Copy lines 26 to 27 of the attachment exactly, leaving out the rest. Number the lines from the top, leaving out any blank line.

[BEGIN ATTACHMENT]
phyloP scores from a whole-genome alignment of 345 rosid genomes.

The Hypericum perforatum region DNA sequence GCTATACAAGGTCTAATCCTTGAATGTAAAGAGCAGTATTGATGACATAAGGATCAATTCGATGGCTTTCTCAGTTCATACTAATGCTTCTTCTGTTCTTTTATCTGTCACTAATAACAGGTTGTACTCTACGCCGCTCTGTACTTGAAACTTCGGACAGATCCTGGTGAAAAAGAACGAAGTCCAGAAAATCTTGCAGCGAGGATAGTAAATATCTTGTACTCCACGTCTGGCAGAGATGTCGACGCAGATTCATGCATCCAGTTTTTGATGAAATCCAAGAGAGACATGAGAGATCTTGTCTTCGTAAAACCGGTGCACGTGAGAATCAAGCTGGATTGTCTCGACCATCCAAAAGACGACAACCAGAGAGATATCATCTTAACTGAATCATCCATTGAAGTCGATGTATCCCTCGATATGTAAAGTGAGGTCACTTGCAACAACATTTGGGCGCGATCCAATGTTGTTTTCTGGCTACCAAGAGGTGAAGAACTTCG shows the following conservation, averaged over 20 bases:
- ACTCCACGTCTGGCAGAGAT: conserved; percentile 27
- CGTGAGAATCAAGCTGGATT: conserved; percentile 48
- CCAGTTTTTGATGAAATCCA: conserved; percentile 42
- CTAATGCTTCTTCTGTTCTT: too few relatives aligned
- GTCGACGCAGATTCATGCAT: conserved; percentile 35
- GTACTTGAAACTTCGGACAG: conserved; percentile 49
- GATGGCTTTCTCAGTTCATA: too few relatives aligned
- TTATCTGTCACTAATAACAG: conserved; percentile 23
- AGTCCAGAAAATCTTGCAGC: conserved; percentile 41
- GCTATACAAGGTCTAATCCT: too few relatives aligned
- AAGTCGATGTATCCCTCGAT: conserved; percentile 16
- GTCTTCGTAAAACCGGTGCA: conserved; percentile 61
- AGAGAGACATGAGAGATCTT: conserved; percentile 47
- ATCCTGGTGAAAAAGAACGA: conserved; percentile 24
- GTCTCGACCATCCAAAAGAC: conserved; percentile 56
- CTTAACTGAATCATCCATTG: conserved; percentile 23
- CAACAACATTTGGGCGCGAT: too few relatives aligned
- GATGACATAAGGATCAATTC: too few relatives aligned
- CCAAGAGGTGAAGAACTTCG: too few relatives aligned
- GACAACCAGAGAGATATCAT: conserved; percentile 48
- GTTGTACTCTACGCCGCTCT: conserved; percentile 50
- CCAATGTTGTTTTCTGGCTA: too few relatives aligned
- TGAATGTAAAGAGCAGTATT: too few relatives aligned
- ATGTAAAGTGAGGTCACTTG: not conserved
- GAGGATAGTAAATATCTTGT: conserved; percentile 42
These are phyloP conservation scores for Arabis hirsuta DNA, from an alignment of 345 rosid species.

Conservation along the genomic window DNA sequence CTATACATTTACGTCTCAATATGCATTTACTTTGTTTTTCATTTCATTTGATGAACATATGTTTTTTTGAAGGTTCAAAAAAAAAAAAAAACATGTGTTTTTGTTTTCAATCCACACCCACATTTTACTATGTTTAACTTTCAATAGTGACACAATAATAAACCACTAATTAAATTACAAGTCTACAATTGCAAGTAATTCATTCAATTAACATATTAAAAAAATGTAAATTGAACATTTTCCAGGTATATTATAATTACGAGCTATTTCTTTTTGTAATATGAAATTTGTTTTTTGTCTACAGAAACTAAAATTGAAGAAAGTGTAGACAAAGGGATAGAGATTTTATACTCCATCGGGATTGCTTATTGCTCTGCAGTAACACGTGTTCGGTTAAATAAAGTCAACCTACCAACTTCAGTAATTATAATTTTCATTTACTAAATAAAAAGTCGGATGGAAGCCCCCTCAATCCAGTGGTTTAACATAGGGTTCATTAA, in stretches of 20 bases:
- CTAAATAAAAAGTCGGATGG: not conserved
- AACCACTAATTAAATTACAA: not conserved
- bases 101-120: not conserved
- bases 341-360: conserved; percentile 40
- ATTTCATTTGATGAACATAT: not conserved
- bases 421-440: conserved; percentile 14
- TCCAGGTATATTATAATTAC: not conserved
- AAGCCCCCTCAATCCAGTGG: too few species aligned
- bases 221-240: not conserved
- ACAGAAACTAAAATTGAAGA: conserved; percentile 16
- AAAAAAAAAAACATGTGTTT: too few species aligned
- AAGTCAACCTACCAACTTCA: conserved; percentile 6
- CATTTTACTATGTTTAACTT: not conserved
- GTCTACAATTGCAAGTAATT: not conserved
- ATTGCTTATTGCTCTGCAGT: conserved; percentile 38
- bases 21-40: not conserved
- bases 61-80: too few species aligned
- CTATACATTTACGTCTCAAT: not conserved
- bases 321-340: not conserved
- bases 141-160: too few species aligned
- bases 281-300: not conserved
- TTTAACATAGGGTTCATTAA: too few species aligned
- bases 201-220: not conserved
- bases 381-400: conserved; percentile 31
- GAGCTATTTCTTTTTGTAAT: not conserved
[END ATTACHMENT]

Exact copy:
- ATGTAAAGTGAGGTCACTTG: not conserved
- GAGGATAGTAAATATCTTGT: conserved; percentile 42